An initiative from the Nippon Foundation called The Tokyo Toilet Project has launch three of 17 planned public toilets in Tokyo’s Shibuya district, including two with a very unique design: transparent walls. People on the outside of the facilities can see within, showing off the toilets’ clean, bright interior. When someone claims a stall, however, the walls transform as if by magic.
If you’ve been in any higher-end office buildings lately, you may be familiar with a type of privacy glass that is transparent at times when privacy isn’t necessary, but that transforms into an opaque design to conceal those within at other times. This privacy glass involves a low-voltage electrical current that makes the glass transparent when turned on.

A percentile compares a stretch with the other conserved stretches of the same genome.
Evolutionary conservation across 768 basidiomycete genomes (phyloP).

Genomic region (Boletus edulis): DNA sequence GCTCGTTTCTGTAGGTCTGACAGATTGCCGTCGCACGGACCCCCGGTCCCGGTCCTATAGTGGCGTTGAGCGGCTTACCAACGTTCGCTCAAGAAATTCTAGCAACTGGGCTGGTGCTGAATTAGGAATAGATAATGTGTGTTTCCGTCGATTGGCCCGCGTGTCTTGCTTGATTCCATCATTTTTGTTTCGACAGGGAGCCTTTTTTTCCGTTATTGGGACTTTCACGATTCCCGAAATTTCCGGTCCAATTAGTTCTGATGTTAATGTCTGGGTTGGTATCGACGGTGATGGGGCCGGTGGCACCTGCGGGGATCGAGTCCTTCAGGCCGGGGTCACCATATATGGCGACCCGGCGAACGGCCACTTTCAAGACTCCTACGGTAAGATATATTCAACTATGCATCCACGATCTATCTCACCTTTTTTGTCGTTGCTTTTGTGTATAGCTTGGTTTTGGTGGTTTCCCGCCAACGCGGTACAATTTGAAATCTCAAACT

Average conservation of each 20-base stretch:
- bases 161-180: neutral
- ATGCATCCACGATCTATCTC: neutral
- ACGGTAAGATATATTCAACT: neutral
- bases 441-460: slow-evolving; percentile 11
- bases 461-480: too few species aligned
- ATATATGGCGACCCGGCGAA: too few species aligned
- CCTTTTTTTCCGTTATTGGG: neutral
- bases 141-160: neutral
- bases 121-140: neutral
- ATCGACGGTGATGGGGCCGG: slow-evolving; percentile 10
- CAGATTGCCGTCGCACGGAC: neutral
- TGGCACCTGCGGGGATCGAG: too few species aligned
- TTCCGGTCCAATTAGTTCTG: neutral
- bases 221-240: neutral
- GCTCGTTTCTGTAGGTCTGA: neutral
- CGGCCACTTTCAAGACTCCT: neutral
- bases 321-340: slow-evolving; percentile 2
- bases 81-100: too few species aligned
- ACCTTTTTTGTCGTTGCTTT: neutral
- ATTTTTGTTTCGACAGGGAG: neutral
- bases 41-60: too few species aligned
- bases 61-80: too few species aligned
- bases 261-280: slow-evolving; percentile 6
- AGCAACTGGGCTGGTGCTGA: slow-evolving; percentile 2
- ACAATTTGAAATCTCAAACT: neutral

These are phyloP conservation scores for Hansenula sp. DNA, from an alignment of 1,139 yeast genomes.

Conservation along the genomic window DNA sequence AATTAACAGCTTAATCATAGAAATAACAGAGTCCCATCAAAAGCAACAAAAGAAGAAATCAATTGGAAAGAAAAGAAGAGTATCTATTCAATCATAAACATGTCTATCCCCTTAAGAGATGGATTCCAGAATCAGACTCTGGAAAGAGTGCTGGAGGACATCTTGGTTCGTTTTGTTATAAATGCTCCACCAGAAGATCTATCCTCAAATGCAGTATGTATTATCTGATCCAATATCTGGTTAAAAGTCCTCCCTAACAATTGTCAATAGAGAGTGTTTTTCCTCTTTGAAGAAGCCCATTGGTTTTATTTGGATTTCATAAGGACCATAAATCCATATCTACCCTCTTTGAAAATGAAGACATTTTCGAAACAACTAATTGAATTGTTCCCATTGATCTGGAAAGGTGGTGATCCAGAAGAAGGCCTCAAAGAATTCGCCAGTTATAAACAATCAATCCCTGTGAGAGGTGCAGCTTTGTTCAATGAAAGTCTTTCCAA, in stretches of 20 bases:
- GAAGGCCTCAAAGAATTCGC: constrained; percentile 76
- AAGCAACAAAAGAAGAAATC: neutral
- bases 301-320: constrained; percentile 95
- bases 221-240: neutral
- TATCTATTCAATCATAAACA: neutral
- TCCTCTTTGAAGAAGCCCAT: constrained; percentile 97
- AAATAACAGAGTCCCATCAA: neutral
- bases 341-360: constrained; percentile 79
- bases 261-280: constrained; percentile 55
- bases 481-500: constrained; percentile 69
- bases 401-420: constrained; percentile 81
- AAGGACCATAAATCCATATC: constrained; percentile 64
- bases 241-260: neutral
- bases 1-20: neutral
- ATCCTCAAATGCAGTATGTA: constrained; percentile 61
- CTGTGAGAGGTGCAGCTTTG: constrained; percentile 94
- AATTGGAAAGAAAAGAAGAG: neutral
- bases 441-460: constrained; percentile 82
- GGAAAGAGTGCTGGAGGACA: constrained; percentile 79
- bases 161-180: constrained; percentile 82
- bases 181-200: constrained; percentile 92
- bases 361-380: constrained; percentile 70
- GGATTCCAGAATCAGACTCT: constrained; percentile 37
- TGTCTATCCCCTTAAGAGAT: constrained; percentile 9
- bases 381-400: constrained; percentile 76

Most of these privacy rooms are very simple to use — when the door is unlocked, the glass is transparent; when the door is locked, the glass turns opaque. That’s how two of the three newly launched Tokyo Toilet Project facilities function, both designed by Shigeru Bann.
The third public toilet features a more contemporary, permanent design involving multiple concrete walls and warm accent lighting. The design comes from Masamichi Katayama who was inspired by classic ‘kawaya’ huts build during the nation’s Jomon period.
The goal of this new renovation project is to get rid of old stereotypes about public toilets in Japan and to ensure that anyone can use the facilities, including people who are disabled. Additional renovated public bathroom facilities are scheduled to launch in coming days, including one at Ebisu Station on August 31 and another in Jingu-Dori Park in early September.
The full Tokyo Toilet Project details, including destinations and launch schedules, can be found on the Nippon Foundation website.